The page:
Last Friday we went to seen Woody Allen’s 1989 film Crimes and Misdemeanors in the BFI’s  Woody Allen season.  There are two more showings to go (including this evening), and I would recommend this dark comedy.

I am quite familiar with Allen’s earlier comedies (Sleeper, Annie Hall, etc), with Allen playing an engaging but ineffectual intellectual who manages to get the girl in the end.  In this film Allen plays that same character, as a New York maker of documentary films, but this time his life moves from failure to abject failure, as he competes with his shallow but successful brother-in-law, played by Alan Alda, and ends up with no girl at all.  Altogether a darker and more realistic observation of the nature of success in society – I nearly wrote “modern society” but this story is surely as old as civilisation itself.

But it is not the main plot of the film, just a counterpoint to another, even darker story about a successful ophthalmologist (played by Martin Landau), who decides that his unstable ex-mistress (Anjelica Huston) has to be bumped off before she spills the beans and destroys the rest of his life.  He succeeds, is wracked by his conscience, but comes through.  Amidst all this there is a lot of dialogue about the nature of God and morality – in a very Jewish setting.  This plays to a modern rather pessimistic view of reality, where just deserts can be avoided with a bit of care and luck.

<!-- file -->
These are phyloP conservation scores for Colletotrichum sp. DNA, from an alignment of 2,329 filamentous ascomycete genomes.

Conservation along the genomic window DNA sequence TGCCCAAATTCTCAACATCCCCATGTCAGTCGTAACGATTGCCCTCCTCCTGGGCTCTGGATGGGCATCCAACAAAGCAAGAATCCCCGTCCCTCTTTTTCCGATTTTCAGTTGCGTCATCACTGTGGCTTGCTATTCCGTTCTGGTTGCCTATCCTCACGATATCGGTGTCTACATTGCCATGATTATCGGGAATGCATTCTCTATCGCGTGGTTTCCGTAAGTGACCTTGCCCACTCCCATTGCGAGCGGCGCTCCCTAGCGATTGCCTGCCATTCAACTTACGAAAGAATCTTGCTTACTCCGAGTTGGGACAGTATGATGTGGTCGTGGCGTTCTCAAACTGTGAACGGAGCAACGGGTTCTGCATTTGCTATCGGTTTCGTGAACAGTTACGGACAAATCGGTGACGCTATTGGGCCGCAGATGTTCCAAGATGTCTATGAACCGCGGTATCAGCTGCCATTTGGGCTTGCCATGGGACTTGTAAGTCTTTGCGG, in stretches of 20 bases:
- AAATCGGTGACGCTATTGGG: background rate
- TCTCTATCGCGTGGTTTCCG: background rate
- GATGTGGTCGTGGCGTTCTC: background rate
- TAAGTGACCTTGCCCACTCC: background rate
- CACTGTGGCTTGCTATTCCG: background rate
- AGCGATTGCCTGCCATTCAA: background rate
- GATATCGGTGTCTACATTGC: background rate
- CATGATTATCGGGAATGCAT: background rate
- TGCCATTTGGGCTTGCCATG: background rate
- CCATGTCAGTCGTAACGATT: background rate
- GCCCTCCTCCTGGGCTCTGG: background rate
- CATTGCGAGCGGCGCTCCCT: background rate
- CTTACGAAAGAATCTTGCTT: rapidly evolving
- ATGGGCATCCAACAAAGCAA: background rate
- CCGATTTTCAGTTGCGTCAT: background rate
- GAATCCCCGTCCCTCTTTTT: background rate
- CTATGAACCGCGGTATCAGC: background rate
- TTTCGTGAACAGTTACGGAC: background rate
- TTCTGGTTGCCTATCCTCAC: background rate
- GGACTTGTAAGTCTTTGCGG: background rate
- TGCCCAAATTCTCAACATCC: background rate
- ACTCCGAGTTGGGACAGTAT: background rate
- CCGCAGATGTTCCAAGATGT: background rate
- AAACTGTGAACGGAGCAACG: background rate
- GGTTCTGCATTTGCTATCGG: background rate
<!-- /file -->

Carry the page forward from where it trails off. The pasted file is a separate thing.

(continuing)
The very Jewish nature of the discussion, with the trauma of the Holocaust very much part of the picture, put me in mind of the state of Israel – though there no references at all to it in the film.  There people also  ruthlessly resort to force majeure, including the loss of life of varying degrees of innocence, amid much talk of morality, which, in the end, seems to count for very little.  Life goes on.

PS If you go at the BFI, don’t bother with the programme notes except to look at the credits.  It consists of a dense review written 1990, a truly appalling examplar bad art criticism.  Hard to read, trying to be clever, and (almost) devoid of genuine insight.

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Why is it to hard for the Christians to capitalise on Christmas?

Why should we take down our Christmas decorations on Twelfth Night (January 5th)?  According to this website it’s because the wood spirits will bring us bad luck otherwise.